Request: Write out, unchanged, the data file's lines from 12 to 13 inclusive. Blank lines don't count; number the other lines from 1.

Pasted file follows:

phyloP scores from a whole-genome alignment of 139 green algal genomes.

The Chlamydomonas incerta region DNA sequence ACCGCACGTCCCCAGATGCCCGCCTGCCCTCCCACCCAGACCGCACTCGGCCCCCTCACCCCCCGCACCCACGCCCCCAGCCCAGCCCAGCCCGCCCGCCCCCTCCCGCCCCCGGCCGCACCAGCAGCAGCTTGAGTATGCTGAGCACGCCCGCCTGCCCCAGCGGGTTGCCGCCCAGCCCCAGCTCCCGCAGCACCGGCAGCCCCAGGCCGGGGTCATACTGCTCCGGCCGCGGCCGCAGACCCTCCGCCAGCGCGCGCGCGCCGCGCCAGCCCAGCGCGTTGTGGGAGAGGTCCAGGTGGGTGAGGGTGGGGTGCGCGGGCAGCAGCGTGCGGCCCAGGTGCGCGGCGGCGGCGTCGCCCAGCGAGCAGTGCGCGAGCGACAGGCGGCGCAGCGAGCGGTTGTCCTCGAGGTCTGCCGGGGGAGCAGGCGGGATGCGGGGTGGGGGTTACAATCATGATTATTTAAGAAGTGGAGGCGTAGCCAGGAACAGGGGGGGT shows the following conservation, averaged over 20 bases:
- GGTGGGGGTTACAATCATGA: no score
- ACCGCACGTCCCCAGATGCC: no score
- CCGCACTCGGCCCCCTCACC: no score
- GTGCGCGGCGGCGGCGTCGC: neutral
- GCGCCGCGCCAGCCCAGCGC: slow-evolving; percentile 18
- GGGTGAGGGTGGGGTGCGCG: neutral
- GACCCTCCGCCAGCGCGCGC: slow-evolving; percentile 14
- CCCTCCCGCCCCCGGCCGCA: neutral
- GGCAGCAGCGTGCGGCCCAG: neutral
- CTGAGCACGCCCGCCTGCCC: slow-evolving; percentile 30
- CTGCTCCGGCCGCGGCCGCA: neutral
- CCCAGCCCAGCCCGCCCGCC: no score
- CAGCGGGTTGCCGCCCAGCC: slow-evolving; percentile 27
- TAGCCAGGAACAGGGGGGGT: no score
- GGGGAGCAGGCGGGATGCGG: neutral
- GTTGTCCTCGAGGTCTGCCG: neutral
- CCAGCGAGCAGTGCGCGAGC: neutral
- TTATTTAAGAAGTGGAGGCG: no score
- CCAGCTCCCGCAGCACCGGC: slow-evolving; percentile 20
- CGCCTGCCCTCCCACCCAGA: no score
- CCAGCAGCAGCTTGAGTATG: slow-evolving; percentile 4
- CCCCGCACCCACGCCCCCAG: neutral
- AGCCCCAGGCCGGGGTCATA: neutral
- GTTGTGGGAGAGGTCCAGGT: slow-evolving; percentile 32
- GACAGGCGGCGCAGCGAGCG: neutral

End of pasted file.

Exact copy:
- CTGAGCACGCCCGCCTGCCC: slow-evolving; percentile 30
- CTGCTCCGGCCGCGGCCGCA: neutral